Philip Lee as Mimi (L) and Roger Paterson as Rod (R) in Opera Undone's La bohème
Review: Tosca and La bohème by Opera Undone12:56, 21st February 2020
Opera Undone: Tosca and La bohème
Puccini is the composer to be unravelled in Opera Undone’s latest project: Tosca and Bohème shortened to one hour each and sung in English. A few rows of seating surround a small performance space at the intimate Trafalgar Studios, letting the audience become part of the unravelling too.
Tosca was set in 1940s New York, the production opening with Cavaradossi working on his latest painting in his apartment. Director Adam Spreadbury-Maher was quick to earn the audience’s affection: Cavaradossi engaged a lady in the front row as his real-life portrait, placing a picture frame over her head and tying a scarf around her neck. Hats off to our model who took on her role admirably, playing up to Tosca’s jealousy upon seeing the painting’s ‘pretty’ subject.
Charming touches aside, though, the production revealed the limitations of a one-hour feat of compression. The context of the story was lacking slightly; I found myself asking questions, for example, about the significance of Angelotti (an unperformed part) and his role in the action. I craved more time to wallow in the drama of the tragic ending: it had all the elements to be so powerful, but felt rushed.
Honey Rouhani as Tosca projected a regal presence throughout her performance and displayed a mature-sounding voice, beautifully oaky even in her upper register. She was impassioned when Cavaradossi was tortured off-stage, and her ascending ‘I grabbed a knife’ reached an impressive vocal climax. Roberto Barbaro as Cavaradossi showed his fine tenor to full effect, though sometimes his voice was overpowering for the small space.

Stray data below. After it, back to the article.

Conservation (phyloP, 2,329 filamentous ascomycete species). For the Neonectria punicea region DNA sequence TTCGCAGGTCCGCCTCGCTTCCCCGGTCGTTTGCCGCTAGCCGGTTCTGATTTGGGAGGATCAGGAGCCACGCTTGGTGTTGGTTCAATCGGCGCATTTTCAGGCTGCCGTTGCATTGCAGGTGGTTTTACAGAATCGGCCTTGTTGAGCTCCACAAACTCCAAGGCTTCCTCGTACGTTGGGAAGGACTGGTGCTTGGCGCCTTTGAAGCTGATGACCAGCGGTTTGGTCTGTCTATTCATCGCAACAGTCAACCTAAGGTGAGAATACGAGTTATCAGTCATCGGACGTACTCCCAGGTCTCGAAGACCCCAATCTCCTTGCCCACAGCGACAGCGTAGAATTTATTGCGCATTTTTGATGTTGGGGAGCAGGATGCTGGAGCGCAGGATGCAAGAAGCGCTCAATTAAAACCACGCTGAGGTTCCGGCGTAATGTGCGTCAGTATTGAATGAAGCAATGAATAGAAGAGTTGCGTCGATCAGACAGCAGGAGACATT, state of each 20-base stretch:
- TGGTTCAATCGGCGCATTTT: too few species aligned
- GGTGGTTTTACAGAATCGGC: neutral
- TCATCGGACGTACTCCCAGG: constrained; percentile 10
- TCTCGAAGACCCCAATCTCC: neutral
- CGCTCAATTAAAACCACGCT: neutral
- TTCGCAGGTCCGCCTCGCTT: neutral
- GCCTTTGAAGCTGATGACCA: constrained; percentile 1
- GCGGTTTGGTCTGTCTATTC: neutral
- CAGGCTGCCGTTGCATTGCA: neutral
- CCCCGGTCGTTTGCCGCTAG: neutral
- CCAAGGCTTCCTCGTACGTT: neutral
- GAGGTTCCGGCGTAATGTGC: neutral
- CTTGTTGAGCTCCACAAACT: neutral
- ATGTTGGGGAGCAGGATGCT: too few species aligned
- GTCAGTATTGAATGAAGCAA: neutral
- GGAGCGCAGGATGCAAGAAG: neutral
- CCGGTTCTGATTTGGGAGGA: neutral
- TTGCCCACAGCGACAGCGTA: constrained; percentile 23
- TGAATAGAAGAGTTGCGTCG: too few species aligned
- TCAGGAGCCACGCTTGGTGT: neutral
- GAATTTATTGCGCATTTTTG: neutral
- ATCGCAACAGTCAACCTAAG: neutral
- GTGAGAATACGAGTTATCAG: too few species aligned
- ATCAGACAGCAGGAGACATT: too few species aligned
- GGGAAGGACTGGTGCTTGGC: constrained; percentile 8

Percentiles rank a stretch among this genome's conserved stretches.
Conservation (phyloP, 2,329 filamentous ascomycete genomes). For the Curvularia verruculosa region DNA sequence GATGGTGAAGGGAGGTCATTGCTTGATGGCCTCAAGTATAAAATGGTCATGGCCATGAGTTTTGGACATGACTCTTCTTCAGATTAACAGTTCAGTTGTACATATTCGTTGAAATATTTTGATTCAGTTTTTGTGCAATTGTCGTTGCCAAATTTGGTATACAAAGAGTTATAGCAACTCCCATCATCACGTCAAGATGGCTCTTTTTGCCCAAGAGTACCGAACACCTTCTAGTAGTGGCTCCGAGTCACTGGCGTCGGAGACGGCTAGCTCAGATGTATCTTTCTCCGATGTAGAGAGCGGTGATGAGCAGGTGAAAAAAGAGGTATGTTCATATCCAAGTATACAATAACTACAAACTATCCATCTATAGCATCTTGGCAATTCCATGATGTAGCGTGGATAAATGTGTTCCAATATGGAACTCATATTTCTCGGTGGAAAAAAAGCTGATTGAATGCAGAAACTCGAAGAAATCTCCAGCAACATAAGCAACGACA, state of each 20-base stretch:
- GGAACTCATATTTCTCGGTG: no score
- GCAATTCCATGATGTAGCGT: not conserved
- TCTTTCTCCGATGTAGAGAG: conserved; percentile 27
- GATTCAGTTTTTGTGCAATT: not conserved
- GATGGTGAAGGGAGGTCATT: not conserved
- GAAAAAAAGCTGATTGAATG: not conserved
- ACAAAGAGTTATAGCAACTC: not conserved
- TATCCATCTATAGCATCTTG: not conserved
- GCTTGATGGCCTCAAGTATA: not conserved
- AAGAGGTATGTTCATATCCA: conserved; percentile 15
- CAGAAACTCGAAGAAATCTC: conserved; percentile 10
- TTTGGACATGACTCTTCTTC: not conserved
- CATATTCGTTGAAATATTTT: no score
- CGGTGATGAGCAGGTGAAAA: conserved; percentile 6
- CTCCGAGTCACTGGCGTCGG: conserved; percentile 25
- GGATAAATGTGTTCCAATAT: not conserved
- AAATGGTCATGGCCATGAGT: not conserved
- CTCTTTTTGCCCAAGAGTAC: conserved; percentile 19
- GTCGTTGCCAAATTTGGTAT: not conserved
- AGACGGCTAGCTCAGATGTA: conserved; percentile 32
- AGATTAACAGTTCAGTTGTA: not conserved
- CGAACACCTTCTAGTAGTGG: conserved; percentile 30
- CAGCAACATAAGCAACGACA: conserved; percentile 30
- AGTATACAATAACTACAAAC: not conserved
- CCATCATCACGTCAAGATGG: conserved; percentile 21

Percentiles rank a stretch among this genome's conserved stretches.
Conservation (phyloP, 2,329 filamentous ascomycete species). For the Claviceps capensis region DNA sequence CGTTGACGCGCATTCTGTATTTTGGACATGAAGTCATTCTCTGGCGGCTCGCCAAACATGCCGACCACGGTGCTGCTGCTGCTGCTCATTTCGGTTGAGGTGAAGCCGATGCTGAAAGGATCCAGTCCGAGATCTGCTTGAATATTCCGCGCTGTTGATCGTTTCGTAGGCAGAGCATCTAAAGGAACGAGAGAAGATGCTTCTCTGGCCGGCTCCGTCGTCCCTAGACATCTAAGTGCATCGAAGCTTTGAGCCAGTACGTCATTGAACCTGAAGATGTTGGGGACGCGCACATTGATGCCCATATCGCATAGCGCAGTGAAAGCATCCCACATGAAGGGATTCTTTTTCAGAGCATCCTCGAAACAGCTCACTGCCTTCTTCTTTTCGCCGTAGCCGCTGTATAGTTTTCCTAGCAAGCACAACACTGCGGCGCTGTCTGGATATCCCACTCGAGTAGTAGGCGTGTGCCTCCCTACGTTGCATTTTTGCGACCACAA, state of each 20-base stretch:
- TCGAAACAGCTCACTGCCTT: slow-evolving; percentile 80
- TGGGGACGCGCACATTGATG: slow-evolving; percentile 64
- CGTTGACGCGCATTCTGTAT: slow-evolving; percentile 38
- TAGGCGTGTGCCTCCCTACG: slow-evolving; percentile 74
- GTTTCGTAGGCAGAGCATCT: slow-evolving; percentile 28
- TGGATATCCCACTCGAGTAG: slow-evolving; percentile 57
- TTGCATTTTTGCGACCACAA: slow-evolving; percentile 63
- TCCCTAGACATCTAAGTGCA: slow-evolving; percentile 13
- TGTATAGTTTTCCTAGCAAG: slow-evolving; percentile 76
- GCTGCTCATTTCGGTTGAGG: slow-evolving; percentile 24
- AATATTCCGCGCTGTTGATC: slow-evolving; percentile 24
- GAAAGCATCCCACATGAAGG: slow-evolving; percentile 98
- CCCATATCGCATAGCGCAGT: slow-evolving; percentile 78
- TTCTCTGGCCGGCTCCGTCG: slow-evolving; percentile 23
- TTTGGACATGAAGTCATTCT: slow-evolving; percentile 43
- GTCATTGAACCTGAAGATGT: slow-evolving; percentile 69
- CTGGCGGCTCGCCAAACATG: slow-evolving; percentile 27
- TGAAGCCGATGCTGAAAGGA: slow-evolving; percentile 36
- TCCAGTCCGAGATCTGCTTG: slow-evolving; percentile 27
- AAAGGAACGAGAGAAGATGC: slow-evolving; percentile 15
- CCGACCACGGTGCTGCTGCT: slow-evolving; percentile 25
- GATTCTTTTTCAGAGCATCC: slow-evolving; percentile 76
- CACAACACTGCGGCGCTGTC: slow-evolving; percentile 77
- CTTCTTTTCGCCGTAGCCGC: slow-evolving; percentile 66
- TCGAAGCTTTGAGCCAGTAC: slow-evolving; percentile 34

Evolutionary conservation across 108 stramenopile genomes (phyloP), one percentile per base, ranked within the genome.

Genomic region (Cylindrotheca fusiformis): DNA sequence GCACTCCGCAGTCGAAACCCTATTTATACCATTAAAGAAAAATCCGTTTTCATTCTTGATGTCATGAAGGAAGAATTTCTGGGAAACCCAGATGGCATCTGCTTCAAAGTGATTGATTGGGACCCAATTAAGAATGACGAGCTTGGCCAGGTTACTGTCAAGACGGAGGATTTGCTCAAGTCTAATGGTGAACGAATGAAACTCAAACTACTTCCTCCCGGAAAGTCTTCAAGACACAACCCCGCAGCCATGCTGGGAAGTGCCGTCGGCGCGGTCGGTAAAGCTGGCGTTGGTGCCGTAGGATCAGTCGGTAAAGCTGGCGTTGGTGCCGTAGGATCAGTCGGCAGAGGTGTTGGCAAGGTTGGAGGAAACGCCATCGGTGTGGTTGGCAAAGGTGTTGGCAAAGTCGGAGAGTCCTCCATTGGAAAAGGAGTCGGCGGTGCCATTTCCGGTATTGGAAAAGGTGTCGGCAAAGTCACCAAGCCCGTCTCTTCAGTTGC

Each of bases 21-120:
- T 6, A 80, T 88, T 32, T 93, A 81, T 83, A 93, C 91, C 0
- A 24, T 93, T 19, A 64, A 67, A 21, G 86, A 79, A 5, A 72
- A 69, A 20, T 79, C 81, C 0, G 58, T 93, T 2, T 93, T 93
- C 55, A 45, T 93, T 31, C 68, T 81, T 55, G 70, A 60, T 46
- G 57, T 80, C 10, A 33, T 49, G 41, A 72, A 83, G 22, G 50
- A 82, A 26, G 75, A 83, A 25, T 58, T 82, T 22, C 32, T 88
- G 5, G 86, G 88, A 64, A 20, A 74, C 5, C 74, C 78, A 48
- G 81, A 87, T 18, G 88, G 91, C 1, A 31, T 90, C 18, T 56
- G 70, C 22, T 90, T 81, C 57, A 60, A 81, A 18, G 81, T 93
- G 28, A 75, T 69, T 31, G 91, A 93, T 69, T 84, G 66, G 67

Michael Georgiou, a chilling Scarpia, also pushed his voice to the acoustic limits of the venue: at his loudest, a rather unpleasant ‘crackling’ layer appeared over his natural sound, as if the voice wanted to burst free but couldn’t quite escape the confines of the small dark room. Nevertheless, his portrayal of Scarpia was awash with cold, villainous and manipulative aloofness.
La bohème, set in present-day Peckham in London, was more successful overall – Spreadbury-Maher knew how to win the laughs and hearts of his London audience. We see the frustrated painter Marcus, a tattoo artist serving the local hipsters, chatting to his aspiring writer flatmate Rodolfo (Rod) before going to the ‘vegan place’ for dinner. Rod promises to meet Marcus there, but is delayed waiting for his Grindr date to arrive. ‘My uber got lost,’ explains Rod’s date when he walks in. We soon discover that this is Mimi – or Lucas: ‘My profile says Mimi, but my real name is Lucas’. We also discover that Mimi has a drug addiction.
The production explored the troubles and complexities of Rod and Mimi’s relationship. While afflicted by the specific issue of addiction, their woes reflected common tensions. Rod wants to help Mimi, but ‘he just thinks I nag him’; Mimi needs his freedom. We also witness Marcus’s upset as his on-off girlfriend Melissa pursues a polyamorous relationship. ‘Slut!’ he shouts to her in rage; ‘Tory!’ she rebukes in (a brilliantly comical) reply.
Roger Paterson gave a strong and convincing performance as Rod though he was overshadowed by Philip Lee as an excellent Mimi. With a mellow tenor voice, Lee exhibited impressive dynamic control in his goodbye lament to Rod. When he was dragged in from the street, on his way to death by overdose, he made effective use of vibrato to demonstrate his vulnerable mental and physical state. I was completely drawn in – his death was genuinely emotional.
Hugo Herman-Wilson, playing Marcus, sang with lyrical and smooth lines. Fiona Finsbury as Melissa, dressed in a red top and black leather jacket and skirt, made sure there was no mistaking her character as a playful sexual being. She excelled at interacting with the audience and was most vocally impressive in her low to mid registers, singing with a warm and attractive timbre.
In transposing La bohème to a relatable modern setting, Opera Undone celebrated the universal power of this opera, showing how Puccini’s opera of ‘small things’ (in the composer’s own words) is large in meaning. A truly engaging production.
Opera Undone: Tosca and La bohème runs at Trafalgar Studios, London, until 7 March 2020: trafalgar-studios.com/shows/opera-undone